Soft materials are both liquid-like and solid-like, depending on how they are examined. A familiar example is Silly Putty, which behaves like a solid on short timescales (for example, it bounces back when thrown at the wall), but like a liquid on long timescales (because it takes the shape of its container when left on the shelf for a long time).
This dual liquid/solid character, called viscoelasticity, is primarily controlled by the material’s nano- to microstructure. Colloidal gels are particulate suspensions with remarkable viscoelasticity and diverse technological applications, including the processing of catalysts, membranes, ceramics, and microfluidic device components. However, despite their technological relevance, the relationship between the microstructure and viscoelasticy of colloidal gels is still not well understood.
Chemical Engineering and Materials Science (ChEMS) Assistant Professor, Ali Mohraz, Ph.D., will use novel experimental techniques and computer simulations to better understand the viscoelasticity of colloidal gels with his proposal, “Shear-Induced Deformation and Nonlinear Rheology of Colloidal Gels,” which earned him a Faculty Early Career Development (CAREER) Award worth $400,000 from the National Science Foundation.
Mohraz and his research group will use time-resolved quantitative confocal microscopy, rheometry, and computational models of gel mechanics, to unravel the coupling between the microstructure and viscoelasticity of colloidal gels under deformation conditions that are typical during processing. Their findings will pave the way toward a better understanding of how the microstructure of soft materials control their nonlinear viscoelasticity, and will lead to improving the end-use properties of materials made from colloidal gels.
The educational component of Mohraz’s CAREER program will organize a summer outreach event called Science Week, in conjunction with fellow ChEMS Assistant Professor Young Jik-Kwon, Ph.D. The weeklong program will invite students from several local high schools to UC Irvine to conduct a series of fun and inspiring experiments, and learn more about science and engineering. Mohraz and Kwon ran a successful pilot of Science Week in 2008 with funding from a Faculty Career Development Award for Tenure-Track Faculty from UC Irvine’s Office of Academic Planning, and will expand on this foundation with an emphasis on under-represented students in the science and technology fields.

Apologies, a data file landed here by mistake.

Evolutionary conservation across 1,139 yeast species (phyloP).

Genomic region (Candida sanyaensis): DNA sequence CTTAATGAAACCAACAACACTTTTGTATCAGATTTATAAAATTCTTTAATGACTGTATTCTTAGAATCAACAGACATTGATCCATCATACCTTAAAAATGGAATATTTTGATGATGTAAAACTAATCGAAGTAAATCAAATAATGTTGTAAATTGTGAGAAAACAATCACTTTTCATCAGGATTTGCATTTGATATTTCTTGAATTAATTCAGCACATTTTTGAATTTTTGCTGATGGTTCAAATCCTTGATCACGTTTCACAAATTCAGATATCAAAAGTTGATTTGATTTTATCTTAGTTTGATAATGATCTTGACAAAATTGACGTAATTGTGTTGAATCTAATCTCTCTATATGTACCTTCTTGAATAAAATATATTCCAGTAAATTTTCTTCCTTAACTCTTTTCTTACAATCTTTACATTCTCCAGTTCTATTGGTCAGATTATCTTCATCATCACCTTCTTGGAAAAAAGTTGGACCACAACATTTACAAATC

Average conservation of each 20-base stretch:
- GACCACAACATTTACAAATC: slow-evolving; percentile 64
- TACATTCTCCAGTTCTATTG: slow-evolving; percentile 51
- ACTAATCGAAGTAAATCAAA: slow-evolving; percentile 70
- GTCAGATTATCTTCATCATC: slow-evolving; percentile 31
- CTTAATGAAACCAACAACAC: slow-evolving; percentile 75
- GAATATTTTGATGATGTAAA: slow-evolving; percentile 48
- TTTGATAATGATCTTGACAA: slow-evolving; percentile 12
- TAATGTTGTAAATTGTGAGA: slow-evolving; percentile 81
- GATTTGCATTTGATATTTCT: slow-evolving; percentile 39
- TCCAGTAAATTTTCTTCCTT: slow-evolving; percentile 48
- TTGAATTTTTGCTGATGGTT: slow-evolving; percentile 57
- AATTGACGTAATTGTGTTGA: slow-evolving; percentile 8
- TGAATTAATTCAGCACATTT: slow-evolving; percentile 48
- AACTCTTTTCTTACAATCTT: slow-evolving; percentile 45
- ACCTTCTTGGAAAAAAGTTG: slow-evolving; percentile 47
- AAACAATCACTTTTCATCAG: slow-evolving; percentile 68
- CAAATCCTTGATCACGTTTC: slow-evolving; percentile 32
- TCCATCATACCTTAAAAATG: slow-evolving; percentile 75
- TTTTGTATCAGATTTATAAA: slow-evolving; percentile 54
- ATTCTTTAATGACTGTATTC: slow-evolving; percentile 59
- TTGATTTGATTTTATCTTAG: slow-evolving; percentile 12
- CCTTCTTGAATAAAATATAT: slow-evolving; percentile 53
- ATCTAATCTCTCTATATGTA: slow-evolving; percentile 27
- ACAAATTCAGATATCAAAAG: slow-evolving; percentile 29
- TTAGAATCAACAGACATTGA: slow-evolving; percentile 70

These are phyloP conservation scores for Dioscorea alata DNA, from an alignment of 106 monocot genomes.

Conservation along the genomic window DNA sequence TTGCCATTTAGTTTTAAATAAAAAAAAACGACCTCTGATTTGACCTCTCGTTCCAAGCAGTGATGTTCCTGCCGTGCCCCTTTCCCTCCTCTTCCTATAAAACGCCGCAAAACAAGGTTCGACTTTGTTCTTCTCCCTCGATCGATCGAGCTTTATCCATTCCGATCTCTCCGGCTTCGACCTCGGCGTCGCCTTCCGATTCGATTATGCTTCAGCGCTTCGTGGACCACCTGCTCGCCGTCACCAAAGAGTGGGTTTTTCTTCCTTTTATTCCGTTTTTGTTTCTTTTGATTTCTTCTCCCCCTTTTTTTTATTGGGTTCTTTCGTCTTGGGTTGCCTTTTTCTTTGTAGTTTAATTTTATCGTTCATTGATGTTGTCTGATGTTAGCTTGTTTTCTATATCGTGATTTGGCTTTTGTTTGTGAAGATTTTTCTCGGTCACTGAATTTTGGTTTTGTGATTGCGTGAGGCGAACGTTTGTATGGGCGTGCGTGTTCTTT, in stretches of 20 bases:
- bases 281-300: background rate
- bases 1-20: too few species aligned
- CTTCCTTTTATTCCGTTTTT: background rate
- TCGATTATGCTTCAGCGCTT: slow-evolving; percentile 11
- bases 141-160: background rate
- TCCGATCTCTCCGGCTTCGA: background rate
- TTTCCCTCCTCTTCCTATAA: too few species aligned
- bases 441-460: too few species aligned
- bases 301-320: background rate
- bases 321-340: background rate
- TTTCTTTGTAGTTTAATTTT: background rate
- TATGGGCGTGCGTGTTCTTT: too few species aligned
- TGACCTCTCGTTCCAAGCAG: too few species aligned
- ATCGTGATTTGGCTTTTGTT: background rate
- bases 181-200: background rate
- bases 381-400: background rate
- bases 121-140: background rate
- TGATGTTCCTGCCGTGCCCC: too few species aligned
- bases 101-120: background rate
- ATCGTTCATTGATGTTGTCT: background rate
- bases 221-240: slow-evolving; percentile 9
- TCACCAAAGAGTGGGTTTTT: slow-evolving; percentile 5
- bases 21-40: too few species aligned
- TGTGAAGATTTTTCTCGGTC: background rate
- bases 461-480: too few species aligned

Mohraz received a bachelor’s degree in chemical engineering from Azad University in 1996, a master’s degree in chemical engineering from the City University of New York in 1999, and a Ph.D. degree in chemical engineering from the University of Michigan in 2004. His research is primarily focused on complex fluids engineering; colloid science and self-assembly of novel micro- and nano-structured materials; and composites using colloidal building blocks. Mohraz was also the recipient of the ChEMS Professor of the Year Award, presented by the Engineering Student Council in 2009, and the 2009 Fariborz Maseeh Best Faculty Teaching Award.